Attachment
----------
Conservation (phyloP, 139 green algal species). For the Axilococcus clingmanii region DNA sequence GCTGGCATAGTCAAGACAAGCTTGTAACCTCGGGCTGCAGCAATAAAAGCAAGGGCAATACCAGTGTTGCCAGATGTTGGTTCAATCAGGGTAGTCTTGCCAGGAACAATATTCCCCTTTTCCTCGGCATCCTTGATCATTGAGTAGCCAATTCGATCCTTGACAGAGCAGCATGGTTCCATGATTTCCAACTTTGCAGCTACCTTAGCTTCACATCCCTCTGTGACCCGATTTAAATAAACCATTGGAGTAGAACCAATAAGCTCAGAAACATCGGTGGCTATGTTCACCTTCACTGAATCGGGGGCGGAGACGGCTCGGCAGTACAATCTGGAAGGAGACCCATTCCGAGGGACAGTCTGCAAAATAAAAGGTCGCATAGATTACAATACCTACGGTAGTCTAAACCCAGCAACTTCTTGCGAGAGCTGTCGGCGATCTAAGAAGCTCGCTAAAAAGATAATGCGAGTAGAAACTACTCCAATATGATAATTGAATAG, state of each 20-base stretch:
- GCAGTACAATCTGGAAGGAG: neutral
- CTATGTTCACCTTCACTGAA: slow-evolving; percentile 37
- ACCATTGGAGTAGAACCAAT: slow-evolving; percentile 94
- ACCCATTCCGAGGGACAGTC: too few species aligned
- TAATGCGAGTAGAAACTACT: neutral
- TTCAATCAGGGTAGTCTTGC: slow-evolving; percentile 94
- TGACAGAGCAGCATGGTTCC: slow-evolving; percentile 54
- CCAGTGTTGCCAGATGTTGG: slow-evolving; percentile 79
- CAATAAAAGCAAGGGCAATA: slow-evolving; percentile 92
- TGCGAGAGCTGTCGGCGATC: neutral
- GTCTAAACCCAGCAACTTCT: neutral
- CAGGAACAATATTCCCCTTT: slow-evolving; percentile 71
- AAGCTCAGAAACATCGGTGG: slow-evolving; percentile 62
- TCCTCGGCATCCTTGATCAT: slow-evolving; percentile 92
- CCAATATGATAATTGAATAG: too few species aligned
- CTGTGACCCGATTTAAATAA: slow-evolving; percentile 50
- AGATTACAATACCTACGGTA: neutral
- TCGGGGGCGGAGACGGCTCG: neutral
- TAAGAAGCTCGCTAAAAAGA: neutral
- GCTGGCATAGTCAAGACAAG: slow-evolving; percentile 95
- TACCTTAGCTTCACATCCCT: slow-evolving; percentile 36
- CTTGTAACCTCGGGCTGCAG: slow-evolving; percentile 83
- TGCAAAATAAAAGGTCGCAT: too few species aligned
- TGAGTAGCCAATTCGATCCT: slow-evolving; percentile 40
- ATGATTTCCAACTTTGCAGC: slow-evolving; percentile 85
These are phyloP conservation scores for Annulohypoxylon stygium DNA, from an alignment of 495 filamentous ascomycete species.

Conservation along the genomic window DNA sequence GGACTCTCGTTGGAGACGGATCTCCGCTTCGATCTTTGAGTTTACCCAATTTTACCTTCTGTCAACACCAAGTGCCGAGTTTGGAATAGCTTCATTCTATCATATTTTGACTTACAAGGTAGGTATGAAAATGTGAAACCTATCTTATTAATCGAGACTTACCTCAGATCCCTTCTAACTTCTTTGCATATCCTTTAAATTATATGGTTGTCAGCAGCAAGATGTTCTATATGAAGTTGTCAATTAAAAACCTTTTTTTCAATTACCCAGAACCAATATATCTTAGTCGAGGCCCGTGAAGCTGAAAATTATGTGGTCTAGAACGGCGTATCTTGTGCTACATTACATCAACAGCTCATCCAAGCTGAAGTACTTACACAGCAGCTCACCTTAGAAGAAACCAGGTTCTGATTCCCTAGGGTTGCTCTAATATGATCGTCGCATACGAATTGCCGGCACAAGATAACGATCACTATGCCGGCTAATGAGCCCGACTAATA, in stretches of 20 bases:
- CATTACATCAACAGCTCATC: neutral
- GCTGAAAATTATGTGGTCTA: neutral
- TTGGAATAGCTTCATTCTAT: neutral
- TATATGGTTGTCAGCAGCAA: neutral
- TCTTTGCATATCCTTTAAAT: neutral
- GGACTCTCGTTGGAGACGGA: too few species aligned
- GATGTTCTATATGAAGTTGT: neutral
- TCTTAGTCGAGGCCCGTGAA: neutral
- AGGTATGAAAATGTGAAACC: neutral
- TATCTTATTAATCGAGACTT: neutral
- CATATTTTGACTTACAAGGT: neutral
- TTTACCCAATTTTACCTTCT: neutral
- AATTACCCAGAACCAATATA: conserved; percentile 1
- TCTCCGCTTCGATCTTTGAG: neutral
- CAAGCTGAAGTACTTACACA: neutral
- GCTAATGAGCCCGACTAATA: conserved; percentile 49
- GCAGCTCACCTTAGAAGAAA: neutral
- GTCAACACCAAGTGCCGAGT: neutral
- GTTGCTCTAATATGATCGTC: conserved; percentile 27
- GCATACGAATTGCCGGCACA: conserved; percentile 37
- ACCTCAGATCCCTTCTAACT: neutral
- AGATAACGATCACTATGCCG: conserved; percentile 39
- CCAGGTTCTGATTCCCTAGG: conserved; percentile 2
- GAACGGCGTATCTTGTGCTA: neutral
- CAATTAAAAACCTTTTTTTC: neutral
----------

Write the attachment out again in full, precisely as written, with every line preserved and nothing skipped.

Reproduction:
Conservation (phyloP, 139 green algal species). For the Axilococcus clingmanii region DNA sequence GCTGGCATAGTCAAGACAAGCTTGTAACCTCGGGCTGCAGCAATAAAAGCAAGGGCAATACCAGTGTTGCCAGATGTTGGTTCAATCAGGGTAGTCTTGCCAGGAACAATATTCCCCTTTTCCTCGGCATCCTTGATCATTGAGTAGCCAATTCGATCCTTGACAGAGCAGCATGGTTCCATGATTTCCAACTTTGCAGCTACCTTAGCTTCACATCCCTCTGTGACCCGATTTAAATAAACCATTGGAGTAGAACCAATAAGCTCAGAAACATCGGTGGCTATGTTCACCTTCACTGAATCGGGGGCGGAGACGGCTCGGCAGTACAATCTGGAAGGAGACCCATTCCGAGGGACAGTCTGCAAAATAAAAGGTCGCATAGATTACAATACCTACGGTAGTCTAAACCCAGCAACTTCTTGCGAGAGCTGTCGGCGATCTAAGAAGCTCGCTAAAAAGATAATGCGAGTAGAAACTACTCCAATATGATAATTGAATAG, state of each 20-base stretch:
- GCAGTACAATCTGGAAGGAG: neutral
- CTATGTTCACCTTCACTGAA: slow-evolving; percentile 37
- ACCATTGGAGTAGAACCAAT: slow-evolving; percentile 94
- ACCCATTCCGAGGGACAGTC: too few species aligned
- TAATGCGAGTAGAAACTACT: neutral
- TTCAATCAGGGTAGTCTTGC: slow-evolving; percentile 94
- TGACAGAGCAGCATGGTTCC: slow-evolving; percentile 54
- CCAGTGTTGCCAGATGTTGG: slow-evolving; percentile 79
- CAATAAAAGCAAGGGCAATA: slow-evolving; percentile 92
- TGCGAGAGCTGTCGGCGATC: neutral
- GTCTAAACCCAGCAACTTCT: neutral
- CAGGAACAATATTCCCCTTT: slow-evolving; percentile 71
- AAGCTCAGAAACATCGGTGG: slow-evolving; percentile 62
- TCCTCGGCATCCTTGATCAT: slow-evolving; percentile 92
- CCAATATGATAATTGAATAG: too few species aligned
- CTGTGACCCGATTTAAATAA: slow-evolving; percentile 50
- AGATTACAATACCTACGGTA: neutral
- TCGGGGGCGGAGACGGCTCG: neutral
- TAAGAAGCTCGCTAAAAAGA: neutral
- GCTGGCATAGTCAAGACAAG: slow-evolving; percentile 95
- TACCTTAGCTTCACATCCCT: slow-evolving; percentile 36
- CTTGTAACCTCGGGCTGCAG: slow-evolving; percentile 83
- TGCAAAATAAAAGGTCGCAT: too few species aligned
- TGAGTAGCCAATTCGATCCT: slow-evolving; percentile 40
- ATGATTTCCAACTTTGCAGC: slow-evolving; percentile 85
These are phyloP conservation scores for Annulohypoxylon stygium DNA, from an alignment of 495 filamentous ascomycete species.

Conservation along the genomic window DNA sequence GGACTCTCGTTGGAGACGGATCTCCGCTTCGATCTTTGAGTTTACCCAATTTTACCTTCTGTCAACACCAAGTGCCGAGTTTGGAATAGCTTCATTCTATCATATTTTGACTTACAAGGTAGGTATGAAAATGTGAAACCTATCTTATTAATCGAGACTTACCTCAGATCCCTTCTAACTTCTTTGCATATCCTTTAAATTATATGGTTGTCAGCAGCAAGATGTTCTATATGAAGTTGTCAATTAAAAACCTTTTTTTCAATTACCCAGAACCAATATATCTTAGTCGAGGCCCGTGAAGCTGAAAATTATGTGGTCTAGAACGGCGTATCTTGTGCTACATTACATCAACAGCTCATCCAAGCTGAAGTACTTACACAGCAGCTCACCTTAGAAGAAACCAGGTTCTGATTCCCTAGGGTTGCTCTAATATGATCGTCGCATACGAATTGCCGGCACAAGATAACGATCACTATGCCGGCTAATGAGCCCGACTAATA, in stretches of 20 bases:
- CATTACATCAACAGCTCATC: neutral
- GCTGAAAATTATGTGGTCTA: neutral
- TTGGAATAGCTTCATTCTAT: neutral
- TATATGGTTGTCAGCAGCAA: neutral
- TCTTTGCATATCCTTTAAAT: neutral
- GGACTCTCGTTGGAGACGGA: too few species aligned
- GATGTTCTATATGAAGTTGT: neutral
- TCTTAGTCGAGGCCCGTGAA: neutral
- AGGTATGAAAATGTGAAACC: neutral
- TATCTTATTAATCGAGACTT: neutral
- CATATTTTGACTTACAAGGT: neutral
- TTTACCCAATTTTACCTTCT: neutral
- AATTACCCAGAACCAATATA: conserved; percentile 1
- TCTCCGCTTCGATCTTTGAG: neutral
- CAAGCTGAAGTACTTACACA: neutral
- GCTAATGAGCCCGACTAATA: conserved; percentile 49
- GCAGCTCACCTTAGAAGAAA: neutral
- GTCAACACCAAGTGCCGAGT: neutral
- GTTGCTCTAATATGATCGTC: conserved; percentile 27
- GCATACGAATTGCCGGCACA: conserved; percentile 37
- ACCTCAGATCCCTTCTAACT: neutral
- AGATAACGATCACTATGCCG: conserved; percentile 39
- CCAGGTTCTGATTCCCTAGG: conserved; percentile 2
- GAACGGCGTATCTTGTGCTA: neutral
- CAATTAAAAACCTTTTTTTC: neutral